The image is seared into George Koerner’s brain.
Koerner served with a U.S. Air Force fire rescue and recovery unit in Vietnam in the late 1960s. He remembers responding to a fire in an airplane hangar.
“I heard this tremendous scream and realized I couldn’t get them out,” Koerner said. “It took us hours to put that fire out.”
Once inside the hangar, body bag in tow, Koerner found one of the victims – or what was left of him.
“The only thing left was the belt buckle and zipper,” he said. “But you have to take everything you can. And you have to live with that.
George Koerner demonstrates the tai chi moves he said helped put his trauma at bay.
It’s hard to do that.”
“When you see your brothers the day before… you have a bond with them. You maybe talked to them the day before or hours before.
“To this day, it’s hard for me to sit by a campfire. That wood starts to burn and I hear the snapping and cracking… I’ve got to walk away. Those are the same noises I heard trying to rescue our brothers.”
That was just one of the horrors Koerner, 72, saw during his six years in the military. He also recalled taking wounded soldiers off helicopters – soldiers mortally wounded but still clinging to life, the pain muted by morphine running through their veins.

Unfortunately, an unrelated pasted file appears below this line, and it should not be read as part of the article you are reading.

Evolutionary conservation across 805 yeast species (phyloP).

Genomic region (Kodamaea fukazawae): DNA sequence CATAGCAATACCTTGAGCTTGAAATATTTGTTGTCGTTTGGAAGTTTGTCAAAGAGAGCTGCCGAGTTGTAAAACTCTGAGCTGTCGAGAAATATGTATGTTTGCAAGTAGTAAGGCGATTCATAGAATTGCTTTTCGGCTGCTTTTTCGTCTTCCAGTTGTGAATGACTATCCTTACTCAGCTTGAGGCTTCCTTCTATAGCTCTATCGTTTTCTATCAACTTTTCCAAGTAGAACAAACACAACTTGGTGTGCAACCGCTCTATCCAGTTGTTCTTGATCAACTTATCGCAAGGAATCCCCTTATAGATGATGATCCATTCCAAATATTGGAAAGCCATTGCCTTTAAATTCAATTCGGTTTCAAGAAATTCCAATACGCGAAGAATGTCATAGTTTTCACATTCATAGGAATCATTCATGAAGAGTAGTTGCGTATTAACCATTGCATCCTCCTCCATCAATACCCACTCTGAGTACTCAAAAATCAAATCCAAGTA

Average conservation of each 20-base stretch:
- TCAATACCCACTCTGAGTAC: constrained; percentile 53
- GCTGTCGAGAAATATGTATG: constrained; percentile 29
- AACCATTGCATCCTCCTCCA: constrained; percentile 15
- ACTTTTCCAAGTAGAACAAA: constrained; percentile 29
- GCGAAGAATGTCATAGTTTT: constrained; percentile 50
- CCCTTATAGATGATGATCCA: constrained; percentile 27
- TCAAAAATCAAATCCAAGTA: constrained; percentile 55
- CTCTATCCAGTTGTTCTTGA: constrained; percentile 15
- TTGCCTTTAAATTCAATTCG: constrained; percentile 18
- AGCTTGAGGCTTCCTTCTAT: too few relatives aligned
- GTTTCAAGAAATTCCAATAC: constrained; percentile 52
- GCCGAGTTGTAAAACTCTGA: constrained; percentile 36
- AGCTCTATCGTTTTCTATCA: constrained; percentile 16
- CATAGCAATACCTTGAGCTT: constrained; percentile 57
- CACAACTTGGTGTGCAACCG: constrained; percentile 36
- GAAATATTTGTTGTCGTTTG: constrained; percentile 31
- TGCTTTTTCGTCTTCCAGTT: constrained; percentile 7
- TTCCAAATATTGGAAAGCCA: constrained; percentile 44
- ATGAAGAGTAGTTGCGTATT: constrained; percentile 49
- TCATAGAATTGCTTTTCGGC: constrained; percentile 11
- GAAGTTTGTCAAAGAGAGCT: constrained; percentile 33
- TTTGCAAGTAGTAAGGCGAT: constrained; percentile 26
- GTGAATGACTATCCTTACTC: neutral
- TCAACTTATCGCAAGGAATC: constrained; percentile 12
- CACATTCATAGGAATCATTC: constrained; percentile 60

“You would see them torn up; you could smell the blood and see the tears in their eyes,” he said. “And you’d lie to them. We would tell them, ‘You’re going to be OK.’ I tried to do everything I could, but I lied a lot to those brothers.
“And you’d see all those flag-draped caskets.”
To deal with the pain, Koerner, then 21, would drink. Excessively.
“I drank a lot. That’s how I suppressed my memories,” he said. “We would work 24-hour shifts, and when they gave us two or three days off, we drank… from morning to night. Many times I didn’t know where I was when I woke up.”
Koerner was discharged on Dec. 23, 1971. He remembers coming home to Milwaukee with $35.
“The uniform came off, and it was no more,” he said.
But at home, there was no escaping what he had been through and how life had changed.